Weeks later, Chris was back where it happened. He stared. The tree that took Sean’s life was marked by a handmade wooden cross, blue ribbons, some lights and burn marks. As he stood in silence, he thought about all the times he’d seen similar crosses on the side of the road. He tried to stay positive, telling himself that yes, Sean is gone, but he’s gained new life. He was getting comfortable with the idea of preaching again.
Then, as he prepared to leave, a man drove by in a rickety blue pickup truck. He passed Chris without slowing down, but suddenly the truck stopped and reversed. He was a tow company owner, and he knew Chris from around town.
“Hey, I’m sorry,” he told Chris. “How’re you doing?”
“Horrible,” Chris answered.
He’s learned to say that. At first, he tried to deny it. He wanted to look strong. But now, whenever anyone asks him how he’s doing, he’s honest. The whipping memories won’t stop.
A day earlier, he’d ventured into Sean’s old room, where Kenzie was playing a video game. He laid across Sean’s bed holding a basketball. He thought about the empty concrete slab and unused basketball hoop in the yard where they used to play together.
“It never goes away, man,” he said. “It never goes away.”
He’s tried to address those moments with prayer. That’s how he and Dolly try to approach their cross to bear: moment by moment.
“People say to take it a day at a time,” he said. “Well, that’s too long. And so really what we’ve done is it’s a moment … by moment … by moment thing. And after all those series of moments, we make it through the day. But then the day goes by, and then the night creates more moments. Because now it’s just us.”
And every day brings not only memories of moments that have passed, but reminders of moments that could’ve been.
The upcoming weekend was back-to-school weekend. The family was used to shopping for two. Now they’d shop for one. On Aug. 14, they were both supposed to go back to school. Only Kenzie did. In March, Kenzie turns 17. Sean would’ve turned 18.
“It’s always something,” Chris said.
He tries to look at the positives. So does Dolly. They try to see that Sean’s death has made them more compassionate toward others. Better spouses. Better parents. But those thoughts are drowned out by the whip striking again.
That was most apparent at Sean’s funeral, which took place July 8. On the memorial program, Sean is pictured in a dashiki that was given to Chris but that Sean commandeered. “You’ve gotta admit,” he told his dad, “it looks better on me.”
He’s smiling in that photo, but in the coffin, his face was stern. As Dolly approached, she kept asking herself, “Is this real?” Then she begged.
“Please, let me out of this dream.”
When she got to his body, she reached in, hugged him one last time and wept at his side.
“Sean, why are you leaving?” she asked. “You’re too young.”
That’s all she remembers. She knows the church was full but only because friends told her later. That fits with a saying Sean loved to tell his dad.
“People like you,” he’d tell him. “But they love me.’”
That confidence is one of the first things Chris thinks of when asked about Sean. He always thought he was the best, whether at driving or at basketball or at playing the drums. If he could, he’d say he had the best funeral.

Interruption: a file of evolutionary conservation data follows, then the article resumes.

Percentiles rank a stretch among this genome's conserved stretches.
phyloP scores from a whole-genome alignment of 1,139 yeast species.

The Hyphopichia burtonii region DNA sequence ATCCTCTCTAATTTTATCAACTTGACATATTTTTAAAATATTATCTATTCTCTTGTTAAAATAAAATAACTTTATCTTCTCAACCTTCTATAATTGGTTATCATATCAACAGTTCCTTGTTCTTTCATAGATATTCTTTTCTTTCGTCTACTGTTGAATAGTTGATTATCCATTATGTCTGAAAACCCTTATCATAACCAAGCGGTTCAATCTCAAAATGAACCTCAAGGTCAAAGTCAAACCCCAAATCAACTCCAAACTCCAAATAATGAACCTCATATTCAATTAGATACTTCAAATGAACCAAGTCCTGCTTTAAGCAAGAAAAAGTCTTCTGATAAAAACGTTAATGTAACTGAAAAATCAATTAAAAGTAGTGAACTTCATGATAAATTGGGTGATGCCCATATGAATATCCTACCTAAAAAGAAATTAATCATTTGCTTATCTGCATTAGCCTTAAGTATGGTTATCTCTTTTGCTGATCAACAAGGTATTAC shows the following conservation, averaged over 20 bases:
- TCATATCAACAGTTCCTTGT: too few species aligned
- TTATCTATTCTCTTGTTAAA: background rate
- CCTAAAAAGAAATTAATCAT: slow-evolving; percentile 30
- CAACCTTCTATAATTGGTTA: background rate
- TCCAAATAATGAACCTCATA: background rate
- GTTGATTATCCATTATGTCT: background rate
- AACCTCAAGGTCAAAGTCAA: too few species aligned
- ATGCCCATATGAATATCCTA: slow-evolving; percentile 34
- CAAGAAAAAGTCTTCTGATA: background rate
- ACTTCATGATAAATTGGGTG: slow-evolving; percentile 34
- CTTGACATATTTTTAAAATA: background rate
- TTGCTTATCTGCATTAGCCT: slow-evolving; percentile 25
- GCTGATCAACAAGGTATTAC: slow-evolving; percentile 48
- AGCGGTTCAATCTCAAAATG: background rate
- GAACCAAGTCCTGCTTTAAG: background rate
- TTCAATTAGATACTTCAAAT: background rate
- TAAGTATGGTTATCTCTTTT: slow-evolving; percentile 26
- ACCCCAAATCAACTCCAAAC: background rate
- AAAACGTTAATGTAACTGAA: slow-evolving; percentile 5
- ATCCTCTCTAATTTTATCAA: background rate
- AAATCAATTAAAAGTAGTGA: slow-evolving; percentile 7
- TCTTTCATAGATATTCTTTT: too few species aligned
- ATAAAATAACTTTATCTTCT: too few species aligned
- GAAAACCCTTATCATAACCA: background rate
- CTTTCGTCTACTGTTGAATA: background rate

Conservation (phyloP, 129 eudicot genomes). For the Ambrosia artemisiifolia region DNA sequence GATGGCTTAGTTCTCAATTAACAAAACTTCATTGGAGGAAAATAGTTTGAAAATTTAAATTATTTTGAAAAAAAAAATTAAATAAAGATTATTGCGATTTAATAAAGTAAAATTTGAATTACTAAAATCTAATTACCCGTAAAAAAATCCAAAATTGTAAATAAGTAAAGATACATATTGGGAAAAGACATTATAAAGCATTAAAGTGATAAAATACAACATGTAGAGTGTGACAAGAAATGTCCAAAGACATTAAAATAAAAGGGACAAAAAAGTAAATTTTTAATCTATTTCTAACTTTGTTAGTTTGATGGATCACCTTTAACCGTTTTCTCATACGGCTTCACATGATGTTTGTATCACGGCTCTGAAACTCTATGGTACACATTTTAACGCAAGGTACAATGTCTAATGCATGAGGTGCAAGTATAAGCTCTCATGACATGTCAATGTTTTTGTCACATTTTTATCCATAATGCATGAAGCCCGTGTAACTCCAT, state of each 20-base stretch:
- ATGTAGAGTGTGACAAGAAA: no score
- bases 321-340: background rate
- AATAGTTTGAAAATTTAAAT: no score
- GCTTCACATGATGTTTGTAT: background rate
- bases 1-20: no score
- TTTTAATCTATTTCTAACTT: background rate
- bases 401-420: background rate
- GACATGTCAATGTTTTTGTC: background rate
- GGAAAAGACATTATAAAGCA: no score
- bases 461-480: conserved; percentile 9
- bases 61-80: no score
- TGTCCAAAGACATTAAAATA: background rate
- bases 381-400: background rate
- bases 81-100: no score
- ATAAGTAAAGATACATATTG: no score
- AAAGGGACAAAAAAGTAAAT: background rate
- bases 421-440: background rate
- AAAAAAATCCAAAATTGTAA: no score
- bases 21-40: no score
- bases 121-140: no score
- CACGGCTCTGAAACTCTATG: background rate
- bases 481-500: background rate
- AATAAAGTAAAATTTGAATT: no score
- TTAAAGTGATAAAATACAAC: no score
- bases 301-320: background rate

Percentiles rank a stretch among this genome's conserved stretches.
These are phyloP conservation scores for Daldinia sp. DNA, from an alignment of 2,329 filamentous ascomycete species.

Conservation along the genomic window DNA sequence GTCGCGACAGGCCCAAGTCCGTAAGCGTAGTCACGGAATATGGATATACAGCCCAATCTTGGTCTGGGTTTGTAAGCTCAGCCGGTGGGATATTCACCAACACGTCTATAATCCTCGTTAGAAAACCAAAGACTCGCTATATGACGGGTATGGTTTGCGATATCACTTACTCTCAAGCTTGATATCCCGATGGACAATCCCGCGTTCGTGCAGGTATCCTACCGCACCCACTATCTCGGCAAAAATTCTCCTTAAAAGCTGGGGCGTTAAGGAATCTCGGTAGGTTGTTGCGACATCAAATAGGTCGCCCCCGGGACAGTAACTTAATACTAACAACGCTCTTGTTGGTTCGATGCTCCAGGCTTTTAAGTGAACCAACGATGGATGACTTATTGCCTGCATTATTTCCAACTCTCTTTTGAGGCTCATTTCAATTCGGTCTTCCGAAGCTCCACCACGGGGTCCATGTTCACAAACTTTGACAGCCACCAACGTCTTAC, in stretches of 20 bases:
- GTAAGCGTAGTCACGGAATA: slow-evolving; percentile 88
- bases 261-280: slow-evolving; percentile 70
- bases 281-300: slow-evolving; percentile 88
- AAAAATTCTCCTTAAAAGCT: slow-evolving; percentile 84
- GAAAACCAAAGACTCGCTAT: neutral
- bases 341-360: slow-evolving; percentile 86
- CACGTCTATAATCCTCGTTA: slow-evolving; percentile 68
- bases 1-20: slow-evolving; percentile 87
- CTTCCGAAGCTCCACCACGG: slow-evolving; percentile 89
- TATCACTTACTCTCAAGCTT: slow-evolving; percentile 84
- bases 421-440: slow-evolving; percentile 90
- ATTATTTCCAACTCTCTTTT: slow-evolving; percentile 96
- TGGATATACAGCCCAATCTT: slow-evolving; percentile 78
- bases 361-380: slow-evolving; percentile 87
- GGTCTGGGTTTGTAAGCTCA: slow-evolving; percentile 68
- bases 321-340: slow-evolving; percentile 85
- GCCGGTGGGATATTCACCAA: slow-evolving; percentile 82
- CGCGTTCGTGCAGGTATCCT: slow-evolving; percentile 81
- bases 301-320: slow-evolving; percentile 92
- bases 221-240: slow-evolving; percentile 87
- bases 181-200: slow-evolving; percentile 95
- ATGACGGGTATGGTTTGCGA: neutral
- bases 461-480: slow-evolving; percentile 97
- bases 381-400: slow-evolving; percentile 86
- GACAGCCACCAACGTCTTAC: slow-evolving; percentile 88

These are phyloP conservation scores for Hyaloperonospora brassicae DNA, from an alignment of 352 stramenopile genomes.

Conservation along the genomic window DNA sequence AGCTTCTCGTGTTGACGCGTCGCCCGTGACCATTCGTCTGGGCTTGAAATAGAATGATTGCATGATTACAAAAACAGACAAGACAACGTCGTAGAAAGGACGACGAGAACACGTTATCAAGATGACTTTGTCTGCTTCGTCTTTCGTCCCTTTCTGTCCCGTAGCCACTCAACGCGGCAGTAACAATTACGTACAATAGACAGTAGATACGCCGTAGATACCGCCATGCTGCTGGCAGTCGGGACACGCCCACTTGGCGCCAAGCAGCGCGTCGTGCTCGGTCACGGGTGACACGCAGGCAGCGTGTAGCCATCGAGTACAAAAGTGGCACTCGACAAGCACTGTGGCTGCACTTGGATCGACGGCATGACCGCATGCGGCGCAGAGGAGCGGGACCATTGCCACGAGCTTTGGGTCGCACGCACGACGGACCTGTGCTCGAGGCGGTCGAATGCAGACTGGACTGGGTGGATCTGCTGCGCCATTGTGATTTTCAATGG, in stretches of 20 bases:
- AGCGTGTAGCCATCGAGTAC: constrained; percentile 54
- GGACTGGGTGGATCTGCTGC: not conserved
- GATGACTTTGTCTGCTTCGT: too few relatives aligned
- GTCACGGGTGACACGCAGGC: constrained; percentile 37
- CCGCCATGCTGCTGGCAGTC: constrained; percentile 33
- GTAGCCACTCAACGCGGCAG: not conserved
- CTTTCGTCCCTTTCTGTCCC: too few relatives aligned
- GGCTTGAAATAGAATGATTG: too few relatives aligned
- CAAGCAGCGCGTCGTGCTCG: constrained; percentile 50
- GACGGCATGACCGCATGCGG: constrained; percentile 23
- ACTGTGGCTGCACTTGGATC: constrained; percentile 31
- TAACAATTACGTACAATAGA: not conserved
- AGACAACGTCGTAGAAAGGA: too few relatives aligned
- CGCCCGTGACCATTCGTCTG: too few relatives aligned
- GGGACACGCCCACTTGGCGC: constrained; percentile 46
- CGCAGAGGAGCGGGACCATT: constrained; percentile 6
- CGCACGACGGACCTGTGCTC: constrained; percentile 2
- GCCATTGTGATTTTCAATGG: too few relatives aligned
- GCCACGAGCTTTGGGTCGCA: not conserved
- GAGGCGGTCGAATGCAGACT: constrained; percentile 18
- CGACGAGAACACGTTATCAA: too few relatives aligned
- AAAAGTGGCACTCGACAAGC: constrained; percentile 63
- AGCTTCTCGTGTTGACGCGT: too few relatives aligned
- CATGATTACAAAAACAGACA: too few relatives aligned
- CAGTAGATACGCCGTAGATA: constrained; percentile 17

Kenzie was there that day, but Sean’s absence didn’t hit him until later. One night about a month after the accident, the family was driving home from dinner when he started to cry out in the backseat. Chris pulled over so that Dolly could go calm him down.
“Sean gone,” he cried. “Sean gone.”
After suffering through prostate cancer and the death of his son, Chris returned to his role as pastor Aug. 6. He greeted the congregation at the tiny hall of worship in Micanopy by bumping fists with friends and hugging children.
“What’s up little man?” he said to a young boy. “Everything good?”
The service started with a four-person group of singers leading the church in songs of worship.
“C’mon c’mon c’mon!” Chris implored them. “Put those hands together for Jesus!”
Fewer than two minutes in, the congregation was in a clapping frenzy as Chris sat motionless atop the highest chair in the room.
“Alright, let’s go get this praise,” he told them, suddenly animated.
With around 60 people, the small wooden church was at capacity.
Then Chris started speaking, and some cracks formed in his facade. But he always came back to the same message.
“Even in the loss of my son,” he yelled with drums pounding in the background, “I trusted him!”
“Even though I’m struggling, even when we’re struggling, we seem to fall back on our worship,” he said later on. “We fall back on our praise.”
When Chris spoke briefly at Sean’s funeral, his message was one of hope. Even though Sean was awarded his diploma from SIATech Gainesville High School, located at 7022 NW 10th Place, he’ll never be able to go to prom or go to college or have a career. But his death, Chris told the crowd, should serve as a seed that grows in them — one they can carry with them to all those events he’ll never experience.
But then he went home, where the memories are a smack in the face. There, he prays every night. So does Dolly. Reminders of their faith are everywhere, right down to the shirts with the church’s logo that Chris loves to wear.
Then they glance at Sean’s picture or his diploma or the Spongebob Squarepants poster that hangs over his bed. Then the memories flood back and drown out everything else, setting back any progress in seconds. Their minds wander to thoughts of their son, and the questions about where he’d be today keep crack, crack, cracking away at the void.
Chris and Dolly hope to keep Sean’s memory alive by handing out scholarships to graduating high-school seniors in his name. Chris liked to tell Sean that “education is the new currency,” and while Sean never got to pursue his own, Chris hopes that in Sean’s death, others will be able to. They also hope to raise awareness for ATV safety and remain confident that though his loss has caused them great pain, he gained new life in heaven.